Daniel Mullin's picture

Daniel Mullin

Tuesday, January 7, 2014 -- 4:00 PM

Thanks for your thoughts on

Thanks for your thoughts on the subject, Robin. I think we're largely on the same page in terms of our dietary practices and the rationale behind them.

Tim Smith's picture

Tim Smith

Saturday, February 8, 2014 -- 4:00 PM

I became a vegan (with no

I became a vegan (with no nuts or oil in my diet) a little over two years ago.   I did this for health reasons but the ethical arguments have taken new meaning for me now that I've committed to a vegan diet.  I found it hard to change over initially but after a couple months I lost my hankering for meat and oil based foods (oil by far is harder to hone than meat believe me.)  
Singer's arguments take on new meaning when you consider the politic of food production.  Hunger is rampant and man made.  There is food for all if we all would just eat lower on the food chain.  If I were to posit to you that this is true - does that give you more moral motivation?  If eating meat were taking food from other human beings instead of humanely slaughtering animals does that give you reason to reconsider your diet?  I don't think you are afforded the luxury of being spiciest when it comes to eating resource intensive proteins like meat and dairy - when there are millions of humans who are deprived of any protein in order to fill your supermarket.
I don't think moral motivation is lacking when people eat meat.  When people slaughter animals their adrenaline runs high.  It's a stressful  occupation and heavy task.  If we had to do it ourselves - we all would eat less meat.  Instead I think it's a gastronomical inertia induced by the industry of our food production.   Once you are free of this ... and it took me a little over two months... it's liberating and transcendent.  It's cliche but you do have to be the change here.  No moral argument can win in a knock down with your gut without heavy consideration.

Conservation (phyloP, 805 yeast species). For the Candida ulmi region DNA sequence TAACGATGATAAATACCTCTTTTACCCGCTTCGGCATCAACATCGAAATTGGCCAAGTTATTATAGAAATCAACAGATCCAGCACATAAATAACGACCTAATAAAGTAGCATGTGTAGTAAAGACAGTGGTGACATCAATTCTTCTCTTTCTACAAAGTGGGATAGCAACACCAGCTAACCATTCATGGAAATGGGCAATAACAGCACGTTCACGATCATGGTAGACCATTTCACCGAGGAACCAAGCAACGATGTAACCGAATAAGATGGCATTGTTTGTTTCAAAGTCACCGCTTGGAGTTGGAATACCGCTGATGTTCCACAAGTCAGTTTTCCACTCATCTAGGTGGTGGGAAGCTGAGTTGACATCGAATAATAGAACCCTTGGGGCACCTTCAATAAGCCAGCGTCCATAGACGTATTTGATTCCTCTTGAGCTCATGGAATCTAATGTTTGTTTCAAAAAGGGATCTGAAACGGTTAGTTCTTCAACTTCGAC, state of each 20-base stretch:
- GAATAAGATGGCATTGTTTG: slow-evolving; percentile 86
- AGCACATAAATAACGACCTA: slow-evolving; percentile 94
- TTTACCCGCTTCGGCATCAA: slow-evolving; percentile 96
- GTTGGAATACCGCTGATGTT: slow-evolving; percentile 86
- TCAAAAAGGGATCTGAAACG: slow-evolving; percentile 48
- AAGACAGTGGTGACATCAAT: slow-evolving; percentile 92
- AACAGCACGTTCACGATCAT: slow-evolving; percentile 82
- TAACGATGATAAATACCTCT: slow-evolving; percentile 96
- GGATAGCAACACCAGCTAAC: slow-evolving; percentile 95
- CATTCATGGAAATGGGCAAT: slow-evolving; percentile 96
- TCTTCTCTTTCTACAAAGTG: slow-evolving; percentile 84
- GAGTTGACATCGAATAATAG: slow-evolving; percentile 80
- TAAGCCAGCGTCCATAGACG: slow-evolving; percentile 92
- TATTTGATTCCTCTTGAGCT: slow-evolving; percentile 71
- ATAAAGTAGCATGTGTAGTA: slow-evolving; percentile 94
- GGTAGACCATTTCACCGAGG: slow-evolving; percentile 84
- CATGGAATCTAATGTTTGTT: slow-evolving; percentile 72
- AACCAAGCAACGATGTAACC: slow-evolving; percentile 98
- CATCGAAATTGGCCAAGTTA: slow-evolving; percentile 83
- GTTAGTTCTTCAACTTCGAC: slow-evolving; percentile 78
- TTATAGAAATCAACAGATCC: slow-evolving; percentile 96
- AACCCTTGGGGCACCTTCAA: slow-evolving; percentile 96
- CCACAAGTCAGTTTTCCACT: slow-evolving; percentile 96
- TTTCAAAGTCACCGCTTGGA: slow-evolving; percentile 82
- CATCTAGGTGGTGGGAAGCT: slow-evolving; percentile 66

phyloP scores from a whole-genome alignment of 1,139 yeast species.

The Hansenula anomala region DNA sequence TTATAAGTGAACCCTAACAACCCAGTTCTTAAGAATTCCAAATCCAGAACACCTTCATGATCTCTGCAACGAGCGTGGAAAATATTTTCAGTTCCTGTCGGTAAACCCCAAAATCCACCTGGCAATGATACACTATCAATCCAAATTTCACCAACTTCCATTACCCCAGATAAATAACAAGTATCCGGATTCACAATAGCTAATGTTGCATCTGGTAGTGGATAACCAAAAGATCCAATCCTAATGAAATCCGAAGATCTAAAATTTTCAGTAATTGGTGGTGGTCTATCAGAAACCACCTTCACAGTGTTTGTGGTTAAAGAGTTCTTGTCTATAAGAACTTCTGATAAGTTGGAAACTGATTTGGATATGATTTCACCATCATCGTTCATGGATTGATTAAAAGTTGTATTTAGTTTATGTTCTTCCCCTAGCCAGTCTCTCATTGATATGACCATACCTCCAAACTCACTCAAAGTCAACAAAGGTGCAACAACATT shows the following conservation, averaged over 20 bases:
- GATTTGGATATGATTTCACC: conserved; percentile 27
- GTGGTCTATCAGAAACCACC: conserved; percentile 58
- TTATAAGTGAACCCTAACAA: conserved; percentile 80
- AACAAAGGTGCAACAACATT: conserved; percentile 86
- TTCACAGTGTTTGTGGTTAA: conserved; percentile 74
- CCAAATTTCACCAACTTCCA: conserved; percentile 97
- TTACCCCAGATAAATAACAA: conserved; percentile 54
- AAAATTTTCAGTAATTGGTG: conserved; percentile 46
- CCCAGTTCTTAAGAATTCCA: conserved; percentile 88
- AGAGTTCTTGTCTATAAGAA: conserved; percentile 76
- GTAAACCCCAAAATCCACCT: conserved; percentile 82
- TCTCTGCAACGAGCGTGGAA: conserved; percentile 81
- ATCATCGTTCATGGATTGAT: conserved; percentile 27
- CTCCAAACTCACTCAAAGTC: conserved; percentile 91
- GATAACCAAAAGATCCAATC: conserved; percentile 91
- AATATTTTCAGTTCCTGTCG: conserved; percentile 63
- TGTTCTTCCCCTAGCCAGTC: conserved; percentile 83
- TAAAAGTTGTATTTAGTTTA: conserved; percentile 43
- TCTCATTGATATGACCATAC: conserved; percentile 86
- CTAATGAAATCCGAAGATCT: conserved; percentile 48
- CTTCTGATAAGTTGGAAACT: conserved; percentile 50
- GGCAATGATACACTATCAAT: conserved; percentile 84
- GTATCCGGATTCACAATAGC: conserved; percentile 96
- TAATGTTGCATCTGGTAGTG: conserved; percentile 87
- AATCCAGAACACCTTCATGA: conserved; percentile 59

Your moral arguments here only go half way - then you summarily dismiss them in light of greater moral evils to fight.  If you take the moral argument all the way - that meat production causes hunger and suffering in fellow human beings - I put it to you that it becomes a worthy moral effort to stop eating animal products.  I would explore your dubious feelings here.  Where there is smoke there is fire.
There are few things more personal than diet.  Criticizing someone else's diet is a low blow and affront to their liberty.  Thank you for writing this very personal note.  I just wanted to share my own odyssey more than anything.  I never would have thought I could give up meat until I did.  Now that I have... I don't know why I didn't do it years ago.